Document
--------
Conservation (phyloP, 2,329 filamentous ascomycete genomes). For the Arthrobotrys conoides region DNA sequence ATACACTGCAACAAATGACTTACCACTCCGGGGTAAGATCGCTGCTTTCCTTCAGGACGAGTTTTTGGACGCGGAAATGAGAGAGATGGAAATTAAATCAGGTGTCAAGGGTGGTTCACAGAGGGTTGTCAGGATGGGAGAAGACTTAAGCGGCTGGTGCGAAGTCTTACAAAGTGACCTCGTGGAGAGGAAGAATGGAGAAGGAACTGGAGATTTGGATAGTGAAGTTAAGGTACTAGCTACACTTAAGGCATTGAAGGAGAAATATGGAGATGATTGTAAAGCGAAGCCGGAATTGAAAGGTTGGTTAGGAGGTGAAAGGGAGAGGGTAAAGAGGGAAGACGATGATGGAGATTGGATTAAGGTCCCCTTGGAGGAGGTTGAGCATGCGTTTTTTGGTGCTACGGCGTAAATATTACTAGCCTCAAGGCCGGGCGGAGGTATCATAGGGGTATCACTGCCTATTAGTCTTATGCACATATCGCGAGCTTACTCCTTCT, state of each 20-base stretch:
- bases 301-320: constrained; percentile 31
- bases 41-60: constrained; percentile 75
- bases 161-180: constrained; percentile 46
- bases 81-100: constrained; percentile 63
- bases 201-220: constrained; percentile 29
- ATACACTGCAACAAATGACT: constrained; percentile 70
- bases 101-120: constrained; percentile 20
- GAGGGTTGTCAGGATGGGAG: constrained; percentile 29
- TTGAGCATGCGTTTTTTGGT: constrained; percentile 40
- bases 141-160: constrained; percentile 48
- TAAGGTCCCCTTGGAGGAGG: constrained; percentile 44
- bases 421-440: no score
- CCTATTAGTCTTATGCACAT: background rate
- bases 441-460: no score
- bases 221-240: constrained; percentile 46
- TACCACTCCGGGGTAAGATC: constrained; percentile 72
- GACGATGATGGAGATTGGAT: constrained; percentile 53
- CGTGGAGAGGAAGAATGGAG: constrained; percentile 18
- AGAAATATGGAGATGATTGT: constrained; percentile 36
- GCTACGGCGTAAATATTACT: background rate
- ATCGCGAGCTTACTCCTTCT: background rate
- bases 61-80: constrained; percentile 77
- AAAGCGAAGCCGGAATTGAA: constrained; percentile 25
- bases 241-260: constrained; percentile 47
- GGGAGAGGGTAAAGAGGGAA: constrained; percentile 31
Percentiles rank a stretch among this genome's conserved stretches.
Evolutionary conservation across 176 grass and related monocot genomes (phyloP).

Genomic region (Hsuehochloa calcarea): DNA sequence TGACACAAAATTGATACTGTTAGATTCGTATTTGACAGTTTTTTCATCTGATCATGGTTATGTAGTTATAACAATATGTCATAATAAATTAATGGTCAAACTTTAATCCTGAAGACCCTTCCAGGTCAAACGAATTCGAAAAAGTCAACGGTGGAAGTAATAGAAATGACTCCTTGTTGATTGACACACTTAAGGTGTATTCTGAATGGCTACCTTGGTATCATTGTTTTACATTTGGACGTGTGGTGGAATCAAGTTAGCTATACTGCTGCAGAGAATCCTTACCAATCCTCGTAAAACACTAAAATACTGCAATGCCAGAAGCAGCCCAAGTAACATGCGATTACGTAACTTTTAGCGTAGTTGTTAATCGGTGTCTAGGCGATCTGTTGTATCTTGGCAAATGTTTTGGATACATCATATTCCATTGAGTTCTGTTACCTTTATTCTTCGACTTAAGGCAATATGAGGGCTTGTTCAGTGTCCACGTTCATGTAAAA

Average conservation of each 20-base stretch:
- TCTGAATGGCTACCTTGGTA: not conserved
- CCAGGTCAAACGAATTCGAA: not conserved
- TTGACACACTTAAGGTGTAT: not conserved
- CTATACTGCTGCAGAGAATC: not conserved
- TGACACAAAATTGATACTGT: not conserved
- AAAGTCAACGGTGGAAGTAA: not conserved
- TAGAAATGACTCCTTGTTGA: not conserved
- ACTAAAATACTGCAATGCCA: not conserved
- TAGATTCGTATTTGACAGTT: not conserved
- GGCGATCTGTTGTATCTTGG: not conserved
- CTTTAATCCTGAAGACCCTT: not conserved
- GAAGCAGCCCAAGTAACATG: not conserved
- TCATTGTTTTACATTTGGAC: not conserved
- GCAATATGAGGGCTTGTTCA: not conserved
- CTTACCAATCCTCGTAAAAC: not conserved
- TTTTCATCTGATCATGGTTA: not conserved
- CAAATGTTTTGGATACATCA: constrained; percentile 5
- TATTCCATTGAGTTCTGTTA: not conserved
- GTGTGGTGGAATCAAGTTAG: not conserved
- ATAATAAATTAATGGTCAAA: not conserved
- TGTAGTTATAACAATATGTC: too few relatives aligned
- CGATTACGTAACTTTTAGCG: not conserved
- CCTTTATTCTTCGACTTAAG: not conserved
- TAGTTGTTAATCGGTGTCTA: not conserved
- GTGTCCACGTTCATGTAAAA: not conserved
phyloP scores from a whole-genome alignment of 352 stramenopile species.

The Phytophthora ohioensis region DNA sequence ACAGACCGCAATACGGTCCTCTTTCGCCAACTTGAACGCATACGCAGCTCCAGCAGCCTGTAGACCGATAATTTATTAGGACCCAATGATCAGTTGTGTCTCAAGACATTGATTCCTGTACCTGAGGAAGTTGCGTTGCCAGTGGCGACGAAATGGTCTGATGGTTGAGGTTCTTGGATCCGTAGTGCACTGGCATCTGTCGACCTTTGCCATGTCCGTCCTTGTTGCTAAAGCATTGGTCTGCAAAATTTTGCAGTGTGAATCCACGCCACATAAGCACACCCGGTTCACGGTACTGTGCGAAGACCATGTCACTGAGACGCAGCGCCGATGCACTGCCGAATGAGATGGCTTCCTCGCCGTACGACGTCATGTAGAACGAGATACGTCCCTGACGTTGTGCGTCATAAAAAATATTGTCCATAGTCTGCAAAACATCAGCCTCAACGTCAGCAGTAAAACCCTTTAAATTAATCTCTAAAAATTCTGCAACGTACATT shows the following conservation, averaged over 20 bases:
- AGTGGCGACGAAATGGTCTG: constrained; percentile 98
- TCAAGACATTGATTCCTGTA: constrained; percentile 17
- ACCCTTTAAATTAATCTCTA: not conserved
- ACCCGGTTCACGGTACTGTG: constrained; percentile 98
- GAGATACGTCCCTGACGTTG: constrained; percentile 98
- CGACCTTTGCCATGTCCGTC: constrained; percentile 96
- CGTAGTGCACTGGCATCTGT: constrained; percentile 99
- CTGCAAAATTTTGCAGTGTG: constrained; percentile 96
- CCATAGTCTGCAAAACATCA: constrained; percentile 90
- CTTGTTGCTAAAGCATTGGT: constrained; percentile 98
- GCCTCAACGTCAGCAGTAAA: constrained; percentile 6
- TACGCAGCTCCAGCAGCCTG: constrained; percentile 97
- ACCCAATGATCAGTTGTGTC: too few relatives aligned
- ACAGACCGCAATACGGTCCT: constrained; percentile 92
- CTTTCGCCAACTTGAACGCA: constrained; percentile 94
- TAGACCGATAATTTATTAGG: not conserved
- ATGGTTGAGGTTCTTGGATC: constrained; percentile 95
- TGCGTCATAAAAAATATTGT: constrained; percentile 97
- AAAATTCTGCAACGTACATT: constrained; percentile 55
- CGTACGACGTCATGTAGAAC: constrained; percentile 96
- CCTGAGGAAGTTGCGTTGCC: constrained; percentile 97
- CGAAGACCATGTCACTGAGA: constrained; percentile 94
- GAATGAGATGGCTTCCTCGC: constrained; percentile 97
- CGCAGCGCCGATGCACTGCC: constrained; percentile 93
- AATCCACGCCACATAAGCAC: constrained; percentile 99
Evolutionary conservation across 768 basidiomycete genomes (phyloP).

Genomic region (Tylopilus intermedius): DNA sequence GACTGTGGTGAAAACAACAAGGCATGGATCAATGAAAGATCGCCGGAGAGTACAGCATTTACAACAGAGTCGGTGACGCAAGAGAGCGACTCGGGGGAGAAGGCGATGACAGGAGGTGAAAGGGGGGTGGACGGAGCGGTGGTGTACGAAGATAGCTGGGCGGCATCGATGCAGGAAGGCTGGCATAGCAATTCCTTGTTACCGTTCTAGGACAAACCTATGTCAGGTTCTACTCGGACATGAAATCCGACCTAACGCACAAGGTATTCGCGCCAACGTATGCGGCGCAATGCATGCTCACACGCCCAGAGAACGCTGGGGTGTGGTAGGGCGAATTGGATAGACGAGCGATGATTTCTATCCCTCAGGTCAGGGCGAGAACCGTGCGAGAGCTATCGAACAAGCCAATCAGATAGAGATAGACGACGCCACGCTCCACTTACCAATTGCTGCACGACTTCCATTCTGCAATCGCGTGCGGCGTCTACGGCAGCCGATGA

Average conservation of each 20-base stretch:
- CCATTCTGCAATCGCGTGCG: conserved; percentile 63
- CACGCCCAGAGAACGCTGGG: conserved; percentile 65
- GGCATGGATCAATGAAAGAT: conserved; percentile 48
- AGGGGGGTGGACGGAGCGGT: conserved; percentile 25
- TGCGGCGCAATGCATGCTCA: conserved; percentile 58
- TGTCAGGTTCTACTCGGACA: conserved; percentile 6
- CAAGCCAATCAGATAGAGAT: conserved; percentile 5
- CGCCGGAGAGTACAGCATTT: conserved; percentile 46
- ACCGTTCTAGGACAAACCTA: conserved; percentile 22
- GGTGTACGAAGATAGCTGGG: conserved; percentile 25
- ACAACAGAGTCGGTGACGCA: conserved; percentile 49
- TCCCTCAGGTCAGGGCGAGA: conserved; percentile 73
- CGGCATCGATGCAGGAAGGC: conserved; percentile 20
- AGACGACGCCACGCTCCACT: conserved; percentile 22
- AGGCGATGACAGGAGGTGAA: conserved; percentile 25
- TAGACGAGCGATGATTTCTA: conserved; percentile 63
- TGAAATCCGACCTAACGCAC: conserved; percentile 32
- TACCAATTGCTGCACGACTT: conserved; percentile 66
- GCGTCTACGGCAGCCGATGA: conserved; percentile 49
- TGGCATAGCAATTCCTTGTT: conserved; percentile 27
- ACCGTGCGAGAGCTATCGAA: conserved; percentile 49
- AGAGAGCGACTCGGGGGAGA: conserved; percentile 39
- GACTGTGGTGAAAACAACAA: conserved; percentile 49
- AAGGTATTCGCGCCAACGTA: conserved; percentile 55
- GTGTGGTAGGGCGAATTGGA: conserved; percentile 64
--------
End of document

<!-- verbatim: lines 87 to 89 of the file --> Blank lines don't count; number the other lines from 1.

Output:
- CACGCCCAGAGAACGCTGGG: conserved; percentile 65
- GGCATGGATCAATGAAAGAT: conserved; percentile 48
- AGGGGGGTGGACGGAGCGGT: conserved; percentile 25